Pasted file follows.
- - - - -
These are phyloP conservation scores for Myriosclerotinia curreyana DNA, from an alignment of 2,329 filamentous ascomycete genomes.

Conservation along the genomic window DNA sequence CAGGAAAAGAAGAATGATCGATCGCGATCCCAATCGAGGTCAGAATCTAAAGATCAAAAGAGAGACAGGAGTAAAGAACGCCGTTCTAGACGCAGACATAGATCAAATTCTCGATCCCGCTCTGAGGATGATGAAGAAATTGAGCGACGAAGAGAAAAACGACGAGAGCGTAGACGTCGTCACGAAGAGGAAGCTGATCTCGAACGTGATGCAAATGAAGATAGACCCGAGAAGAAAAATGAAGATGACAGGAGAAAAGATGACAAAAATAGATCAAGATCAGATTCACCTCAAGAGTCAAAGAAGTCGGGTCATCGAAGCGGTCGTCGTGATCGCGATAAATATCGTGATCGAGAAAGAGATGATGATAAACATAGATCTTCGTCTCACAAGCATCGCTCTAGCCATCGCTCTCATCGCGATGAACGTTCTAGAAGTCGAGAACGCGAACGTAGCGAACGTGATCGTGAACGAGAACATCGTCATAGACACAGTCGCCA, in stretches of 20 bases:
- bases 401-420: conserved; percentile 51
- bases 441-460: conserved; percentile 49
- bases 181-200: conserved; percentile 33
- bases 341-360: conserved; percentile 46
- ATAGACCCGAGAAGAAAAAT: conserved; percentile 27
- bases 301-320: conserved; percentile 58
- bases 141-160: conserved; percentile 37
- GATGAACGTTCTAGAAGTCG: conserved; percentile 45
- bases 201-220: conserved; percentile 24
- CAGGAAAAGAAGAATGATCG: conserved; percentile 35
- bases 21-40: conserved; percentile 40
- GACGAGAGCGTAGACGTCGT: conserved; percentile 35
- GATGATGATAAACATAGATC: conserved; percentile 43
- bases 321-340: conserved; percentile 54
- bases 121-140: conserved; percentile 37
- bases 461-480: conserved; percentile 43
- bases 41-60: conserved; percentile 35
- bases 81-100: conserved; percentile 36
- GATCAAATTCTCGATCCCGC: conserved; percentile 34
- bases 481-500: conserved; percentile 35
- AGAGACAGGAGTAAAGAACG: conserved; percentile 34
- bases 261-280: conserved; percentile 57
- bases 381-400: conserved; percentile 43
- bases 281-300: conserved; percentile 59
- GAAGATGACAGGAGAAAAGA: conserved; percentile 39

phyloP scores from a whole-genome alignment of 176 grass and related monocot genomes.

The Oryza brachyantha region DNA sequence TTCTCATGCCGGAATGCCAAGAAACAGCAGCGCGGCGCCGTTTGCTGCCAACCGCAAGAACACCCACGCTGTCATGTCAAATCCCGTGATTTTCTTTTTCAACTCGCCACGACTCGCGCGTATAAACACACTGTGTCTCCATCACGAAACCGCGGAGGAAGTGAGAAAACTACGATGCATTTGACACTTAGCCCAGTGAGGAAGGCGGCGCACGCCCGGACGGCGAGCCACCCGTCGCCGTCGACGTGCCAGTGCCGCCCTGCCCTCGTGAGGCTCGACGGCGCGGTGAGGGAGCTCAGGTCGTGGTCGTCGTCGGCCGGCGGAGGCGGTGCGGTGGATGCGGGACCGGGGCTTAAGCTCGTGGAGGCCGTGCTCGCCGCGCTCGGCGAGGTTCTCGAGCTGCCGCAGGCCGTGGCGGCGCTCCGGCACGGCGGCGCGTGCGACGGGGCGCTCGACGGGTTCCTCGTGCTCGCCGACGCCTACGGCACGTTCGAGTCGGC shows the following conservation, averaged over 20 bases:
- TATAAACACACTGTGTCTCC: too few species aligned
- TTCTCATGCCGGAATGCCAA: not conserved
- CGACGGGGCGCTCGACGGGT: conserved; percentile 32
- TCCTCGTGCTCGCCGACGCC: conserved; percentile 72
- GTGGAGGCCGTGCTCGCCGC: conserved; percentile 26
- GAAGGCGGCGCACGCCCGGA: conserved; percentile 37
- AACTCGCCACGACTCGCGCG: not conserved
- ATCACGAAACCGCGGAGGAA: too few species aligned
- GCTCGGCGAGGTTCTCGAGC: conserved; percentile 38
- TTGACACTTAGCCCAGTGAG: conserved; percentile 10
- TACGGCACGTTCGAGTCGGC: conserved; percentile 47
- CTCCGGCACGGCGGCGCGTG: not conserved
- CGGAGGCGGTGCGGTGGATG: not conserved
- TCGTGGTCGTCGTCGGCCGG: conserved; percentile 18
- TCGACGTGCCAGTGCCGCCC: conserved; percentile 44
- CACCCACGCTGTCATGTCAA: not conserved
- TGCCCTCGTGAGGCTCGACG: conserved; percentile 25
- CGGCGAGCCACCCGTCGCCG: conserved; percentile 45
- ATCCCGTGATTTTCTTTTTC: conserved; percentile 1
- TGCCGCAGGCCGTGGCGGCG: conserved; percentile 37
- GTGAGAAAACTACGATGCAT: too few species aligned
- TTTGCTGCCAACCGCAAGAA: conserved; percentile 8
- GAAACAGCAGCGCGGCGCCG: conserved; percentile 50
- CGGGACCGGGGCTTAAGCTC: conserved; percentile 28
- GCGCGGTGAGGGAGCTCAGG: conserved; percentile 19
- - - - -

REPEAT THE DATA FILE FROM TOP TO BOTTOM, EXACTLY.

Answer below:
These are phyloP conservation scores for Myriosclerotinia curreyana DNA, from an alignment of 2,329 filamentous ascomycete genomes.

Conservation along the genomic window DNA sequence CAGGAAAAGAAGAATGATCGATCGCGATCCCAATCGAGGTCAGAATCTAAAGATCAAAAGAGAGACAGGAGTAAAGAACGCCGTTCTAGACGCAGACATAGATCAAATTCTCGATCCCGCTCTGAGGATGATGAAGAAATTGAGCGACGAAGAGAAAAACGACGAGAGCGTAGACGTCGTCACGAAGAGGAAGCTGATCTCGAACGTGATGCAAATGAAGATAGACCCGAGAAGAAAAATGAAGATGACAGGAGAAAAGATGACAAAAATAGATCAAGATCAGATTCACCTCAAGAGTCAAAGAAGTCGGGTCATCGAAGCGGTCGTCGTGATCGCGATAAATATCGTGATCGAGAAAGAGATGATGATAAACATAGATCTTCGTCTCACAAGCATCGCTCTAGCCATCGCTCTCATCGCGATGAACGTTCTAGAAGTCGAGAACGCGAACGTAGCGAACGTGATCGTGAACGAGAACATCGTCATAGACACAGTCGCCA, in stretches of 20 bases:
- bases 401-420: conserved; percentile 51
- bases 441-460: conserved; percentile 49
- bases 181-200: conserved; percentile 33
- bases 341-360: conserved; percentile 46
- ATAGACCCGAGAAGAAAAAT: conserved; percentile 27
- bases 301-320: conserved; percentile 58
- bases 141-160: conserved; percentile 37
- GATGAACGTTCTAGAAGTCG: conserved; percentile 45
- bases 201-220: conserved; percentile 24
- CAGGAAAAGAAGAATGATCG: conserved; percentile 35
- bases 21-40: conserved; percentile 40
- GACGAGAGCGTAGACGTCGT: conserved; percentile 35
- GATGATGATAAACATAGATC: conserved; percentile 43
- bases 321-340: conserved; percentile 54
- bases 121-140: conserved; percentile 37
- bases 461-480: conserved; percentile 43
- bases 41-60: conserved; percentile 35
- bases 81-100: conserved; percentile 36
- GATCAAATTCTCGATCCCGC: conserved; percentile 34
- bases 481-500: conserved; percentile 35
- AGAGACAGGAGTAAAGAACG: conserved; percentile 34
- bases 261-280: conserved; percentile 57
- bases 381-400: conserved; percentile 43
- bases 281-300: conserved; percentile 59
- GAAGATGACAGGAGAAAAGA: conserved; percentile 39

phyloP scores from a whole-genome alignment of 176 grass and related monocot genomes.

The Oryza brachyantha region DNA sequence TTCTCATGCCGGAATGCCAAGAAACAGCAGCGCGGCGCCGTTTGCTGCCAACCGCAAGAACACCCACGCTGTCATGTCAAATCCCGTGATTTTCTTTTTCAACTCGCCACGACTCGCGCGTATAAACACACTGTGTCTCCATCACGAAACCGCGGAGGAAGTGAGAAAACTACGATGCATTTGACACTTAGCCCAGTGAGGAAGGCGGCGCACGCCCGGACGGCGAGCCACCCGTCGCCGTCGACGTGCCAGTGCCGCCCTGCCCTCGTGAGGCTCGACGGCGCGGTGAGGGAGCTCAGGTCGTGGTCGTCGTCGGCCGGCGGAGGCGGTGCGGTGGATGCGGGACCGGGGCTTAAGCTCGTGGAGGCCGTGCTCGCCGCGCTCGGCGAGGTTCTCGAGCTGCCGCAGGCCGTGGCGGCGCTCCGGCACGGCGGCGCGTGCGACGGGGCGCTCGACGGGTTCCTCGTGCTCGCCGACGCCTACGGCACGTTCGAGTCGGC shows the following conservation, averaged over 20 bases:
- TATAAACACACTGTGTCTCC: too few species aligned
- TTCTCATGCCGGAATGCCAA: not conserved
- CGACGGGGCGCTCGACGGGT: conserved; percentile 32
- TCCTCGTGCTCGCCGACGCC: conserved; percentile 72
- GTGGAGGCCGTGCTCGCCGC: conserved; percentile 26
- GAAGGCGGCGCACGCCCGGA: conserved; percentile 37
- AACTCGCCACGACTCGCGCG: not conserved
- ATCACGAAACCGCGGAGGAA: too few species aligned
- GCTCGGCGAGGTTCTCGAGC: conserved; percentile 38
- TTGACACTTAGCCCAGTGAG: conserved; percentile 10
- TACGGCACGTTCGAGTCGGC: conserved; percentile 47
- CTCCGGCACGGCGGCGCGTG: not conserved
- CGGAGGCGGTGCGGTGGATG: not conserved
- TCGTGGTCGTCGTCGGCCGG: conserved; percentile 18
- TCGACGTGCCAGTGCCGCCC: conserved; percentile 44
- CACCCACGCTGTCATGTCAA: not conserved
- TGCCCTCGTGAGGCTCGACG: conserved; percentile 25
- CGGCGAGCCACCCGTCGCCG: conserved; percentile 45
- ATCCCGTGATTTTCTTTTTC: conserved; percentile 1
- TGCCGCAGGCCGTGGCGGCG: conserved; percentile 37
- GTGAGAAAACTACGATGCAT: too few species aligned
- TTTGCTGCCAACCGCAAGAA: conserved; percentile 8
- GAAACAGCAGCGCGGCGCCG: conserved; percentile 50
- CGGGACCGGGGCTTAAGCTC: conserved; percentile 28
- GCGCGGTGAGGGAGCTCAGG: conserved; percentile 19